Yes, though you should not take creatine and coffee at the same time because there is some evidence that caffeine interferes with the energy-providing effects of creatine. Since both creatine and caffeine are metabolized quite rapidly, however, a gap of an hour or two between the two should be enough.
Yes. With the possible exception of caffeine, there are no known or suspected ways in which creatine could interact with other dietary supplements.
There is some evidence that taking creatine with carbohydrates and/or protein yields synergistic effects that boost the amount of creatine available to the muscles.
No. Although creatine is naturally present in meat and fish, Creapure® is 100 percent synthetic and manufactured from non-animal ingredients.
Yes. Creapure® is certified as kosher and halal.
No. Creatine monohydrate is a natural substance and its use as a training supplement is not banned by sporting organizations. Athletes at all levels, from college to Olympic, take creatine openly and legally. Creatine is not listed as a prohibited substance by the World Anti-Doping Agency (WADA/AMA).
Creapure® is made to strict quality standards and is regularly subject to independent checks. AlzChem AG makes great efforts to avoid any contamination, including, but not limited to, banned substances as recognized by WADA.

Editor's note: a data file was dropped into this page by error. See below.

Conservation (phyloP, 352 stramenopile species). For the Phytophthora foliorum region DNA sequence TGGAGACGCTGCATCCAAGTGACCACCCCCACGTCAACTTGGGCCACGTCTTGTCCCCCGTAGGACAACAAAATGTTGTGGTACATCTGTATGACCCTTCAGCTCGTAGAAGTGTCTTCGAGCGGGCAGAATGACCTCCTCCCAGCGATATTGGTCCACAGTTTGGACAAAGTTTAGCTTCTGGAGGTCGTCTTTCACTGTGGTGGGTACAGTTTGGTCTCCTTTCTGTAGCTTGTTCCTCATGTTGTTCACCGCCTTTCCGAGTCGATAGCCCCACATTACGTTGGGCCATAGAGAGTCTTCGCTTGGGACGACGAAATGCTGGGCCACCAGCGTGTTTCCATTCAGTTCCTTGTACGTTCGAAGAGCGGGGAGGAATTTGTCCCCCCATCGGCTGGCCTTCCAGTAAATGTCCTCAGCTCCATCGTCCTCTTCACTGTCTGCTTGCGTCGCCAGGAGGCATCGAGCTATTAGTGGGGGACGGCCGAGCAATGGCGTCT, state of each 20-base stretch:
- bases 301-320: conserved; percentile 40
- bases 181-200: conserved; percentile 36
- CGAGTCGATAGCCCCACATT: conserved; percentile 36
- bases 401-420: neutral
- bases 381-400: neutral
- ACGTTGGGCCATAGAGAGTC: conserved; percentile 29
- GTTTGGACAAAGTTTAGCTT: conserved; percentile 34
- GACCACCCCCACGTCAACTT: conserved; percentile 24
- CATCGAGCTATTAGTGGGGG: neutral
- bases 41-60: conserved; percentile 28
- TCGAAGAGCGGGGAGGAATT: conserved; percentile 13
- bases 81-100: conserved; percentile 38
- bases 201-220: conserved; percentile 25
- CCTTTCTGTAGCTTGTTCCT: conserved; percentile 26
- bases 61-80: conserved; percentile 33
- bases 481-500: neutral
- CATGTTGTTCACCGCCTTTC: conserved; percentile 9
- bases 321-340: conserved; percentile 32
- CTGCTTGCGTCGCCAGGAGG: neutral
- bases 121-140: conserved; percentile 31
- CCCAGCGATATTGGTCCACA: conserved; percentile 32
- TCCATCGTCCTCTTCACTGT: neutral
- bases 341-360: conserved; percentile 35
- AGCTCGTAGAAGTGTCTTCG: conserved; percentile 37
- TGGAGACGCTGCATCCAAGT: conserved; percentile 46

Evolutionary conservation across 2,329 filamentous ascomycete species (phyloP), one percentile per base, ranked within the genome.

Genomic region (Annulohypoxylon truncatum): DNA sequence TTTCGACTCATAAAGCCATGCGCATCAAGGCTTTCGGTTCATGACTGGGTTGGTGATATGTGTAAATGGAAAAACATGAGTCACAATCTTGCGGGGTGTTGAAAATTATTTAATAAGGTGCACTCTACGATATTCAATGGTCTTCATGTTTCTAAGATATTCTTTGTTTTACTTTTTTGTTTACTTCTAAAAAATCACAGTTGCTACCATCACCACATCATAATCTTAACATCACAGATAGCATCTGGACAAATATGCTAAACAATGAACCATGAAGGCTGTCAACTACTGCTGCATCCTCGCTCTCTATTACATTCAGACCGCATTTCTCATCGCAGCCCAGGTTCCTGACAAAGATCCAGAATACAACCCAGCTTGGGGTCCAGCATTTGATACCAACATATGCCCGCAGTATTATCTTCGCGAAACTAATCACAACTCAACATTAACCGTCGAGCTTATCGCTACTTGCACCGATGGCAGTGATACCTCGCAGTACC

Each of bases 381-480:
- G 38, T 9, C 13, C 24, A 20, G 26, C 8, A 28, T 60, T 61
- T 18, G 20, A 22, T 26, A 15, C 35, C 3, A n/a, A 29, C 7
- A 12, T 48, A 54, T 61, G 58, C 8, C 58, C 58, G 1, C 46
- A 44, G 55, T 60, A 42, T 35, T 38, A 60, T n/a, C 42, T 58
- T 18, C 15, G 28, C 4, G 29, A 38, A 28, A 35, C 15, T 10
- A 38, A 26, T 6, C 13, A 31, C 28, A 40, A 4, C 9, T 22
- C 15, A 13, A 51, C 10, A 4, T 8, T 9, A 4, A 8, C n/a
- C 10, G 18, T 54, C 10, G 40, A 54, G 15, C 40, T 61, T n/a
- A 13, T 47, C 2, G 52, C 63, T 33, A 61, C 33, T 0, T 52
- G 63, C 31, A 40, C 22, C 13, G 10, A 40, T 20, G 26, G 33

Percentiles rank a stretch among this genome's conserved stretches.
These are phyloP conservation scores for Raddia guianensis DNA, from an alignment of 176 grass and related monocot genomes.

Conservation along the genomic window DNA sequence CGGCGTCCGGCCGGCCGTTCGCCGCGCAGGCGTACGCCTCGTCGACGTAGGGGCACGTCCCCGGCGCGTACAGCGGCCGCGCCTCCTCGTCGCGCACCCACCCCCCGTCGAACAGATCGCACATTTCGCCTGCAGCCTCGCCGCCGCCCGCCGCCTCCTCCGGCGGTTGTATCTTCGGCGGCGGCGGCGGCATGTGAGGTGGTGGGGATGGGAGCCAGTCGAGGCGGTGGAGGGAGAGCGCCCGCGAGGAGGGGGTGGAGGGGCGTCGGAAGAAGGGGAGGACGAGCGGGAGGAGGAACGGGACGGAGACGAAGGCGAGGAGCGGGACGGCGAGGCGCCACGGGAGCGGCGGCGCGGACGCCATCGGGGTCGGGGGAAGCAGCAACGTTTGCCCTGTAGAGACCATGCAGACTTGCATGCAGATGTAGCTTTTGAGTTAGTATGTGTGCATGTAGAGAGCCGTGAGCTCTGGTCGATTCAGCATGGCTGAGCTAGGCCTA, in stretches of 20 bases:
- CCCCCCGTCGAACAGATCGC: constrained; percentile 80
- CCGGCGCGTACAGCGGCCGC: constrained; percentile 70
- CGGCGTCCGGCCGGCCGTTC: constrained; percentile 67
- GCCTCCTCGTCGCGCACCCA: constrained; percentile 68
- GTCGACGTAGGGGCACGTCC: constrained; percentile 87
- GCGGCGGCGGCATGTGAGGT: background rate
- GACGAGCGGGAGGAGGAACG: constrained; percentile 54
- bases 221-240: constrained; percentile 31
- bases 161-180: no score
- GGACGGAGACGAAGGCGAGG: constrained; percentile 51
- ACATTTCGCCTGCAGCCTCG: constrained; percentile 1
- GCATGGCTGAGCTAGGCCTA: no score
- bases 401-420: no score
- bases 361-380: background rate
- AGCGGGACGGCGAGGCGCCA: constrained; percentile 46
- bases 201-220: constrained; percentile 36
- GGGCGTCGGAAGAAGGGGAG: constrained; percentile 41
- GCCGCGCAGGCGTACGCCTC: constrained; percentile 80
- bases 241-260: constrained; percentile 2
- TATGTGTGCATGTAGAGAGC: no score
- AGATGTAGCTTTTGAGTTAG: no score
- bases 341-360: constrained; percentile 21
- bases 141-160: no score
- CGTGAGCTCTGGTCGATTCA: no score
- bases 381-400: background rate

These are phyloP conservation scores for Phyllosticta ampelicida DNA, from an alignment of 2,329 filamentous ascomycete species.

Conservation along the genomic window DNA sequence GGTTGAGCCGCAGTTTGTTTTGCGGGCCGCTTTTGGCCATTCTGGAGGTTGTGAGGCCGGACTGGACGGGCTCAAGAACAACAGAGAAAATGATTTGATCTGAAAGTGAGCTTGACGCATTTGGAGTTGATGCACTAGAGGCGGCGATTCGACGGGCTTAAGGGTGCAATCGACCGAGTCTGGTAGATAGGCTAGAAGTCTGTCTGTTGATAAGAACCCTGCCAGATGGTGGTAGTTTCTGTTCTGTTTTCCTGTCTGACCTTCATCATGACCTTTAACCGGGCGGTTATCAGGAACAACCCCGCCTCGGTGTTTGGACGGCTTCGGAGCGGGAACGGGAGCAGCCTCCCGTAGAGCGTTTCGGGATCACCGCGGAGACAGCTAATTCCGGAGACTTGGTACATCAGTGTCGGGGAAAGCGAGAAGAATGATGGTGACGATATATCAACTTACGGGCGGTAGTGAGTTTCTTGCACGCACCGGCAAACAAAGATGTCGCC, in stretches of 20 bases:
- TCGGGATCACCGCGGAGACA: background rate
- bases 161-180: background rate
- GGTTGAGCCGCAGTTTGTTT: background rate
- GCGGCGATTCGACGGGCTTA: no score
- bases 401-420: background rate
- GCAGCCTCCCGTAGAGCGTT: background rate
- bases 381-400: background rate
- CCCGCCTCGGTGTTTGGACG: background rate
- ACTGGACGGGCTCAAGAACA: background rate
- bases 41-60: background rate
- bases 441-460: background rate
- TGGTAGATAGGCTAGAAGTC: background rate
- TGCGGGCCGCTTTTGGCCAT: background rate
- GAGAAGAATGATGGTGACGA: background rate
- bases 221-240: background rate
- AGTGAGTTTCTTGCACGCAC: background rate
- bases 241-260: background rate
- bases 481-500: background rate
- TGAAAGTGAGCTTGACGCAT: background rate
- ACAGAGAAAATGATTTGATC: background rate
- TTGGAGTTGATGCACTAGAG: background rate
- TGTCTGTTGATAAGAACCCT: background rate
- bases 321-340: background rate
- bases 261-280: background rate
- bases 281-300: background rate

If you buy creatine that does not come from a reputable source, however, there is a risk of contamination. Dietary supplements of all kinds are often manufactured in parts of the world where regulatory and manufacturing standards are not as stringent as in Europe.
Creatine from reputable suppliers, on the other hand, should be absolutely pure.
No. Creatinine is a substance formed through the natural breakdown of creatine. It has a reputation as something undesirable because it is used as a marker for kidney malfunction, but creatinine itself is harmless in the quantities which might be found when creatine is taken as a dietary supplement.
In creatine supplements, the presence of high levels of creatinine indicate poor manufacturing practice.
So far, peer-reviewed research has not revealed any form of creatine that is more effective than creatine monohydrate.
Some people find water-soluble forms of creatine more pleasant to take, and these are just as effective as monohydrate.
Other forms of creatine have been much less widely studied than creatine monohydrate, especially in terms of safety and side effects.
Creatine is widely sold in health food and sports nutrition stores, and online. Especially when buying online, make sure to choose a reputable supplier – a good way to do this is to look for the Creapure® logo on products.
Look for creatine from a source you can trust. If you see the Creapure® logo on a product, you can be sure that it contains high-quality creatine made by AlzChem AG.
Compared to many dietary supplements creatine is very affordable. Good-quality creatine monohydrate costs € 30 - 40 per kg, which is enough for nearly a year if you take 3 grams per day. The cost is just a few cents per day.
Creapure® made in Germany by AlzChem AG costs a little more than other creatine because it is made to the highest standards of purity in a purpose-built plant.
State-of-the-art factories, legal compliance and quality control procedures do not come cheap. Creapure® is guaranteed to be highly pure, so it represents peace of mind at just a few cents a day.